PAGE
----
Why the future of enterprise data is open source

Commentary: Open source databases spent years trying to get taken seriously for enterprise workloads. It worked.

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Your next enterprise database is almost certainly going to be open source. No, I'm not saying proprietary databases like Oracle are dead. Nor am I suggesting that developers who have a command of SQL Server don't get paid (and quite well). What I am suggesting is that there's clearly a perfect storm brewing for open source databases, as revealed in Stack Overflow's 2020 survey of over 65,000 developers

Indeed, what's particularly interesting in the data is just how much open source databases have already become the de facto enterprise databases.

Losing stickiness every day

Databases have tremendous staying power within the enterprise. Once data finds its way into a particular database, there's little appetite for ripping it out and replacing it. Of course, database migrations happen. But more often than not, companies stick with legacy databases for legacy applications even as developers embrace new databases for new applications.

This isn't news. It's been happening for years.

SEE: How to build a successful developer career (free PDF) (TechRepublic)

As such, it's not surprising to see legacy databases holding firm at the top of the DB-Engines database popularity rankings. Those who have watched for years have watched these leads get roughly halved, but that's over nearly a decade. Looking at the Stack Overflow survey data, each of the big three proprietary database giants makes the list of most popular databases, though with wildly divergent levels of "popularity." 

In other words, you can expect to see the database incumbents in use for a long time.

Loving your data(base)

This isn't the whole story, however. Nor is it the most interesting aspect of the database market. After all, if we look at which databases developers actually love to use, open source databases lead the pack, and by a massive margin. Asked which databases developers use and want to continue using, the top five results are:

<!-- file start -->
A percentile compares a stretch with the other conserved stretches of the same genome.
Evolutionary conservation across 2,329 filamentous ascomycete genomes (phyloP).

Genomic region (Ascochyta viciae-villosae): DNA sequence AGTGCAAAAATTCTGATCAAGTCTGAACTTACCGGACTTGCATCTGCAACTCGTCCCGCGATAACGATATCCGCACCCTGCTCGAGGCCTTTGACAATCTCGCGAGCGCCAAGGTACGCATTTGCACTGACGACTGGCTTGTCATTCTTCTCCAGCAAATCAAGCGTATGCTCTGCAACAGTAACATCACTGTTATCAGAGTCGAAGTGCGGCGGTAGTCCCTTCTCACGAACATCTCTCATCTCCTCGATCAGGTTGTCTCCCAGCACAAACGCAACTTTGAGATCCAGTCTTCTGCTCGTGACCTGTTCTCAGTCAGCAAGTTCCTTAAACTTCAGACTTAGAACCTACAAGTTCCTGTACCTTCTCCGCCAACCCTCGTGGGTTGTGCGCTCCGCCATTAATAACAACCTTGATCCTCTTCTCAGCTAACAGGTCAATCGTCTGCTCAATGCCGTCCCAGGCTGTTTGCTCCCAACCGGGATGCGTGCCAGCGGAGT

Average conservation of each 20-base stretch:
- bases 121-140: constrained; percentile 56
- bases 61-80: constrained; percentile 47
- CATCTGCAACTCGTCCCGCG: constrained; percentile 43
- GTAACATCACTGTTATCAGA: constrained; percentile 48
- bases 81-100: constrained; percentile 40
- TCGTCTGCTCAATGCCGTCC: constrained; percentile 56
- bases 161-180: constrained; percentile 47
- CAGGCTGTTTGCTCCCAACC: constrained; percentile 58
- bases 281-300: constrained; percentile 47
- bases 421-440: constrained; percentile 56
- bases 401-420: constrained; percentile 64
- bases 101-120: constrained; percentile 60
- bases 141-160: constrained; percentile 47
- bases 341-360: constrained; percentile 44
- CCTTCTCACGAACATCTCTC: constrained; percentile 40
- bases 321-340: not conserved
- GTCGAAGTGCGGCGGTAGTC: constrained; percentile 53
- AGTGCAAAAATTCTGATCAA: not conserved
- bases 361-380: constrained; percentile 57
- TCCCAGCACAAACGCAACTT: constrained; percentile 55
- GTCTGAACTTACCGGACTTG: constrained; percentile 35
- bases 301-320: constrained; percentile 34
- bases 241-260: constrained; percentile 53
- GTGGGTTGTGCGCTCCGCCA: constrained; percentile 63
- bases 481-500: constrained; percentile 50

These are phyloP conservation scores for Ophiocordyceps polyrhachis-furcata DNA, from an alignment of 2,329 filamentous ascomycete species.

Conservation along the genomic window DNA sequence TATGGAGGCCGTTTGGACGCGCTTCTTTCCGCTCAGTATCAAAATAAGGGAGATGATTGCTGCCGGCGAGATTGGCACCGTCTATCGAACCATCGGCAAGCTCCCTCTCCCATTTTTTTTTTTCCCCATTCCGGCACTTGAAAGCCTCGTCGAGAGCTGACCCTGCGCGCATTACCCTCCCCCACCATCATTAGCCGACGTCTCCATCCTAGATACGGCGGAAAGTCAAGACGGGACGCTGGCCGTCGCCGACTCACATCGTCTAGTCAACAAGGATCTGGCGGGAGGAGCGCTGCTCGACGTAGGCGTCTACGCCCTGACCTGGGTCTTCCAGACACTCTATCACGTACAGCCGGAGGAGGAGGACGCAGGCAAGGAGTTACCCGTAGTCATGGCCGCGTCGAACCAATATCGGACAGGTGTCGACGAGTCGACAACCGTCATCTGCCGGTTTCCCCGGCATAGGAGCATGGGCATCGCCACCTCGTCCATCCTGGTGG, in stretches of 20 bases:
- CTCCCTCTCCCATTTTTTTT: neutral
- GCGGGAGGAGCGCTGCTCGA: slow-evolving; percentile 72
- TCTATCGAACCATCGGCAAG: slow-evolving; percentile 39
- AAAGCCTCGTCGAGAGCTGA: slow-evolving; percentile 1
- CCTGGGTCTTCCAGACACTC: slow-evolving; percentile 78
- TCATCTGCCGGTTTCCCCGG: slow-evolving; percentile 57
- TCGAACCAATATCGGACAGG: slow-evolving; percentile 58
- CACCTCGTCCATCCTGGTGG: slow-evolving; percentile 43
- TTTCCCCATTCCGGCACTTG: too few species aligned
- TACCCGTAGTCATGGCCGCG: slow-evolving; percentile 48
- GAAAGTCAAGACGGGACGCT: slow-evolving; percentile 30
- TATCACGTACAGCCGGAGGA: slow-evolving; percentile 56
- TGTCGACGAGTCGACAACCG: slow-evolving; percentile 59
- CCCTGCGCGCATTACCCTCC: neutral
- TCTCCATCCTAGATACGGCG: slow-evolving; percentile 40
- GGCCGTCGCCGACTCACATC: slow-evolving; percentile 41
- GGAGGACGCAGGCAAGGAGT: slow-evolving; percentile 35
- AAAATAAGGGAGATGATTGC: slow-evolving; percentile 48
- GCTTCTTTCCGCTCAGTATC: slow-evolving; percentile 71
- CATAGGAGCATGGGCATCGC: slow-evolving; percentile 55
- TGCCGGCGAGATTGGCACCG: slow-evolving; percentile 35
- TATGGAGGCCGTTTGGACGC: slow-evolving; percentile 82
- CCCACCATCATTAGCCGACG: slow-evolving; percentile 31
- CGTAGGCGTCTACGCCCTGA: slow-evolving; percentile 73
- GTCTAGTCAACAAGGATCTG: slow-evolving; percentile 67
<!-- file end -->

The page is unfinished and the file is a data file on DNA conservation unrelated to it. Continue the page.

• Redis (66.5%)

  • PostgreSQL (63.9%)

  • Elasticsearch (58.7%)

  • MongoDB (56.0%)

  • Firebase (54.9%)

Not all of these are open source (Firebase never has been, and MongoDB replaced its open source license a few years back), but the most in-demand databases are. What about those database technologies that developers aren't using today, but hope to use in the future? It's the same list as above, though with rearranged ordering:

  • MongoDB (19.4%)

  • PostgreSQL (15.6%)

  • Elasticsearch (12.2%)

  • Redis (12.2%)

  • Firebase (9.2%)

For PostgreSQL, its popularity may come down to rejuvenating the relational data model with a fresh, enterprise-class approach. It also helps that it's a true community-driven database, and not owned by a proprietary database company. 

MongoDB, Elasticsearch, and Redis, by contrast, are popular because they have introduced innovation into the database market, enabling new kinds of applications that simply weren't possible with an RDBMS. Across the spectrum of open source (or quasi-open source) databases, the fact that they're already in heavy use within the enterprise suggests that this trend toward open source databases isn't slowing down anytime soon. And given that even the erstwhile open source databases now rely on cloud, not licensing, to generate revenue, I'd imagine we'll see an accelerating trend toward more open source among the database elite.

For years open source databases worked hard to be taken seriously as enterprise-class alternatives to the proprietary incumbents. Based on these survey results, it seems to have worked. The future of enterprise data is open source.

Disclosure: I work for AWS, but the views here are my own.

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